UK Farm Faces $17 Million Bill for Natural Gas As Energy Prices Rocket
- A farm in the UK is facing a $17 million gas bill as energy prices soar across Europe.
- British businesses face the risk of a sharp rise in gas prices this winter.
- According to some estimates, around 500,000 jobs in the UK are at risk as companies cannot afford the cost.
A UK farm faces $17 million a year in greenhouse gas heating bills as soaring energy bills threaten hundreds of thousands of jobs.
Jimmy Russo, head of Valley Grown Nurseries in Nazeing, Essex, north London, said his gas bill could rise from £900,000 ($1.1 million) to £14.6 million ($17.2 million). That’s nearly triple the 5 million pounds ($5.9 million) he expected in sales of peppers, tomatoes, cucumbers and eggplant products.
“Without government support, we would have had to cut 130 employees and leave,” Russo told the paper. “I am very concerned about the future of UK economic growth.”
Tens of thousands of jobs are at risk as a surge in energy bills has forced bars, restaurants and hotels to consider closing their doors for part of the week, or even completely this winter.
Kate Nichols, chief executive of lobby group UKHospitality, told The Sunday Times that up to 10,000 businesses could close over the next 18 months, putting more than 500,000 jobs at risk in the hospitality industry and its supply chain alone.
Vladimir Putin’s decision to invade Ukraine and limit supplies to Europe means higher gas prices soar all around the world.
Gas and electricity bills faced by UK consumers increased by an average of 80% to £3,549 ($4,200) a year.picture can even jump It will be as high as £7,263 ($8,500) next April, according to energy consultancy Auxilione.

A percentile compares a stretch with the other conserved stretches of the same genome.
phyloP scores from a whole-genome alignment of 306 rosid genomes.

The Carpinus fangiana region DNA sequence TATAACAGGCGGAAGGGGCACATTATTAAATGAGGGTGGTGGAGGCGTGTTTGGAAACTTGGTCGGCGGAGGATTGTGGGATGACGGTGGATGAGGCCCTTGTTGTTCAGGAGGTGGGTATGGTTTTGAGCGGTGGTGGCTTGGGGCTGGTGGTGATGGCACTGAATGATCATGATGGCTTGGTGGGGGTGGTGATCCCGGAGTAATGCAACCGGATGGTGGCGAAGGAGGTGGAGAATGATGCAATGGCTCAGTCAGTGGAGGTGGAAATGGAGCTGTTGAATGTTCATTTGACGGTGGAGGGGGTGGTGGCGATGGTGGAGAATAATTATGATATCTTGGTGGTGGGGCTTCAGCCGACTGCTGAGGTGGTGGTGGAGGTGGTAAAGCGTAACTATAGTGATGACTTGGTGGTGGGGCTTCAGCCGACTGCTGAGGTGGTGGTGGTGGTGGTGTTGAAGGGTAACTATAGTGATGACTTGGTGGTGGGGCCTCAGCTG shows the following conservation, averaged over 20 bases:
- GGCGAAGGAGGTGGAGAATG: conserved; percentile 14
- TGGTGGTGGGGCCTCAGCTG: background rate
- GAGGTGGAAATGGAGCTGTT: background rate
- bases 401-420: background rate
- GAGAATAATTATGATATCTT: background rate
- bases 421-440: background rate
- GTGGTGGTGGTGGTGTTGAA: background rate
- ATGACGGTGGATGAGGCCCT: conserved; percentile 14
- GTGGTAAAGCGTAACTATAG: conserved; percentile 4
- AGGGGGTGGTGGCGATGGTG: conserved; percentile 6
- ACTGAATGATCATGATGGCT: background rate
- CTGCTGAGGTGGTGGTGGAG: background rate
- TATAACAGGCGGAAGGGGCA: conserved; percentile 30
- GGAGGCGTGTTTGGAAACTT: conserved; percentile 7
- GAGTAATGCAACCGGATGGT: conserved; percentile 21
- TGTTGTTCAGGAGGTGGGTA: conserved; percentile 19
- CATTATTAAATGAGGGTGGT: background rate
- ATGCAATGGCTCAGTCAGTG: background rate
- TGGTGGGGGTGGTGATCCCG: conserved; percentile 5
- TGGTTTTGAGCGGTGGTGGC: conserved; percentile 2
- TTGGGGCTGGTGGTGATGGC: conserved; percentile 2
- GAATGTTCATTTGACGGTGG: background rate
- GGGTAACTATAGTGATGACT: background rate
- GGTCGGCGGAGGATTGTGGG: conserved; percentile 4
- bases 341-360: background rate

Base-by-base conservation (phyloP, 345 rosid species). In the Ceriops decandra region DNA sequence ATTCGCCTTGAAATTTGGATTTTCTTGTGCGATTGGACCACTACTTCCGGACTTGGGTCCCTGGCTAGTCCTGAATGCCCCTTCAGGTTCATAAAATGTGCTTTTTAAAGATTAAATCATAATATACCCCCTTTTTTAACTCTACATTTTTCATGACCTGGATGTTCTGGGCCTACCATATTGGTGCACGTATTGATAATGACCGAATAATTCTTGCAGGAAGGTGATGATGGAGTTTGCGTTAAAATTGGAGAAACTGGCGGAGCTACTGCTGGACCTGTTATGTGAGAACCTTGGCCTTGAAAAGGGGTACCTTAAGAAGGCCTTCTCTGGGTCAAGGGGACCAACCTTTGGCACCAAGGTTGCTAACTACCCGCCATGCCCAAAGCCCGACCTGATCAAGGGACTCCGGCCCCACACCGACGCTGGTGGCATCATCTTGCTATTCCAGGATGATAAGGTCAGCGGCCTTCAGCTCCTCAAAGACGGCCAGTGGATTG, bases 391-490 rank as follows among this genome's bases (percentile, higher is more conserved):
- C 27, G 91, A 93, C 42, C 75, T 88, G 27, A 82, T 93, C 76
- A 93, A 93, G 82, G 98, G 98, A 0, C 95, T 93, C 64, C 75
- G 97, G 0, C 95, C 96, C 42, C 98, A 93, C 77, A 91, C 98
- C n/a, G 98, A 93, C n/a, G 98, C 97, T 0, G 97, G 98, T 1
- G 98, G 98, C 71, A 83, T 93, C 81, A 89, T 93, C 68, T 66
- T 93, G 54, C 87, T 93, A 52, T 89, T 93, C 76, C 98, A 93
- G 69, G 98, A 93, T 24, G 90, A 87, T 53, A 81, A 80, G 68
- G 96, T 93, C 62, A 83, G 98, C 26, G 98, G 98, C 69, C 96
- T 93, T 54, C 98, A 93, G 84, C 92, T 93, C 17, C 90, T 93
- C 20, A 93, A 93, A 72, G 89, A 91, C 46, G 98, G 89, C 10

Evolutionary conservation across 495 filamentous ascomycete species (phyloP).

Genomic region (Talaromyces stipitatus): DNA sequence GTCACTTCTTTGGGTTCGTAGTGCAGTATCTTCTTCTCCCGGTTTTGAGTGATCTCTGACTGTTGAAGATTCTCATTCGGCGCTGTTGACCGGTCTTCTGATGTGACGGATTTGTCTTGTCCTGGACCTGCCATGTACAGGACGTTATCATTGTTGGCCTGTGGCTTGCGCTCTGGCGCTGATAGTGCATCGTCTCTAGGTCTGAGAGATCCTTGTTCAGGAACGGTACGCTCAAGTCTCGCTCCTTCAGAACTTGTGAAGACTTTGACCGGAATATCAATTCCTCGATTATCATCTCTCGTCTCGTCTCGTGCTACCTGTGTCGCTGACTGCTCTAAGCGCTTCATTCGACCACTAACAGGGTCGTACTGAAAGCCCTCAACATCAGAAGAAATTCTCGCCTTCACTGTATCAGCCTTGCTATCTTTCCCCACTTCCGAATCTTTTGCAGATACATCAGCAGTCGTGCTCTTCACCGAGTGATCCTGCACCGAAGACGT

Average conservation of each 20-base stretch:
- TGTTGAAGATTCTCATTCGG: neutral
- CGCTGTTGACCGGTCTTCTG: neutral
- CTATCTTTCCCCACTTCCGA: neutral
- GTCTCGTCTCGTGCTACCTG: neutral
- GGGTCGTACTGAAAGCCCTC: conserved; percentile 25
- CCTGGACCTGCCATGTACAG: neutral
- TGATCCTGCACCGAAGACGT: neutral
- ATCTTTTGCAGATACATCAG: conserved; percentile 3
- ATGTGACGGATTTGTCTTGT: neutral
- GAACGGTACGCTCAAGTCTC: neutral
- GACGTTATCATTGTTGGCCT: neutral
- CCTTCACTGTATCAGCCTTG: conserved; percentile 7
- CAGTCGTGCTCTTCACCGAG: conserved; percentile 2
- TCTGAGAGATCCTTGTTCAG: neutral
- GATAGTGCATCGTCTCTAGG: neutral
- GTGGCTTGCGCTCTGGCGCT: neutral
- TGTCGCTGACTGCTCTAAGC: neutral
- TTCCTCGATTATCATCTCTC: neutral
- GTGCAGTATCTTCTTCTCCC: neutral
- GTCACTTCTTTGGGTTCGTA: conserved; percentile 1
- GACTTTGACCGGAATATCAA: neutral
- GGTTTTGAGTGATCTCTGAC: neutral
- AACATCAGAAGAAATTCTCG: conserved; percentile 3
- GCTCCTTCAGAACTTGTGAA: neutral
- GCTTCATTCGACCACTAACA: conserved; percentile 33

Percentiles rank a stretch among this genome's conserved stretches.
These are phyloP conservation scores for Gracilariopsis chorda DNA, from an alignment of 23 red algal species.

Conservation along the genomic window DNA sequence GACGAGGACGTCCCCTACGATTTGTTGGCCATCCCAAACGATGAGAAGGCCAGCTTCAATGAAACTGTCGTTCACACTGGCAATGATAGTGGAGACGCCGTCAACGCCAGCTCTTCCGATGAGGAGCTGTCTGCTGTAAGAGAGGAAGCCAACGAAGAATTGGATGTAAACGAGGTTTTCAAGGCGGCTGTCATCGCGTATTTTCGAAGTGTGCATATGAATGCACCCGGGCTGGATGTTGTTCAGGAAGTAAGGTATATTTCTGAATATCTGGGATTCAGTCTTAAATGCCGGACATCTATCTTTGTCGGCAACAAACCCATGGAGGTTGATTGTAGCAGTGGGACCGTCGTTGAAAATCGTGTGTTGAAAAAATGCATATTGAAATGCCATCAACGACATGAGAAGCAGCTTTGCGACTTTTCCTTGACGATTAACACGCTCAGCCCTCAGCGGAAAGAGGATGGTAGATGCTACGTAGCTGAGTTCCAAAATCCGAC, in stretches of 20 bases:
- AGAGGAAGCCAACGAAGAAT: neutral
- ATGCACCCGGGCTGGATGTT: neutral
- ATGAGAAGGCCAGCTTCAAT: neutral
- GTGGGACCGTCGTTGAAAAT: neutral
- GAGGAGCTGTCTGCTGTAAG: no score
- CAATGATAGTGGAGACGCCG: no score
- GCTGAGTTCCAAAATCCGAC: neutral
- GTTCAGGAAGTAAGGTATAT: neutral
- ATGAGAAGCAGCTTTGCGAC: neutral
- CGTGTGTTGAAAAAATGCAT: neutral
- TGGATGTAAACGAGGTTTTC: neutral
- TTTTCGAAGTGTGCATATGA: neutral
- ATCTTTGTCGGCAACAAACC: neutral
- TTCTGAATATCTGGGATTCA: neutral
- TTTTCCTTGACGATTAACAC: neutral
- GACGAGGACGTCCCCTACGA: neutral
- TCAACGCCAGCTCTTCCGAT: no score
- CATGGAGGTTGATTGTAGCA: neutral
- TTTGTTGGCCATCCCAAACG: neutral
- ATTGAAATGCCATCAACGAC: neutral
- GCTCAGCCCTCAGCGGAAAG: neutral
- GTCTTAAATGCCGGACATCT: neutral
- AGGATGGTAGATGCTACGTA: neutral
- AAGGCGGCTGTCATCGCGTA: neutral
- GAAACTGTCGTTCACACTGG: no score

While household bills are subject to price caps set by energy regulator Ofgem, UK businesses have no such protection, meaning price increases are technically unlimited when existing contracts expire.
There are no clear plans to help consumers and businesses cope with Boris Johnson’s resignation as prime minister. Liz Truss, the likely foreign secretary to succeed Johnson, has vowed not to offer “handouts” to the government, but many commentators say she has no choice but to change tack.
in an interview with the GuardianDaniel Mussard, owner of the eight-bedroom Bennachie Lodge near Aberdeen, Scotland, said it might be cheaper to close the hotel this winter than to offer heated rooms to guests, as his bills start at £2,780 ($3,300) jumped to over £6,000 ($7,000).
“It’s a real and imminent concern that it could be more expensive to operate than we make, and it just means we’re closing the door to cut losses.”
The owners of The Rose and Crown pub in Bebbington, near Liverpool, England, tweeted that the pub faces energy bills of more than £60,000 a year – a sixfold increase since May.
— Rose and Crown (@RoseAndCrownBeb) August 27, 2022
In another tweet, the owner told Johnson: “I know you’ll be out of a job in a few days, but you’re still @trussliz Are there any plans for how to combat these energy prices? “
Another business, which operates around 20 pubs in south-east England and employs around 400 people, told The Sunday Times its energy bill will quadruple to £2 million ($2.3 million). “Our company isn’t making a profit to be able to do that.”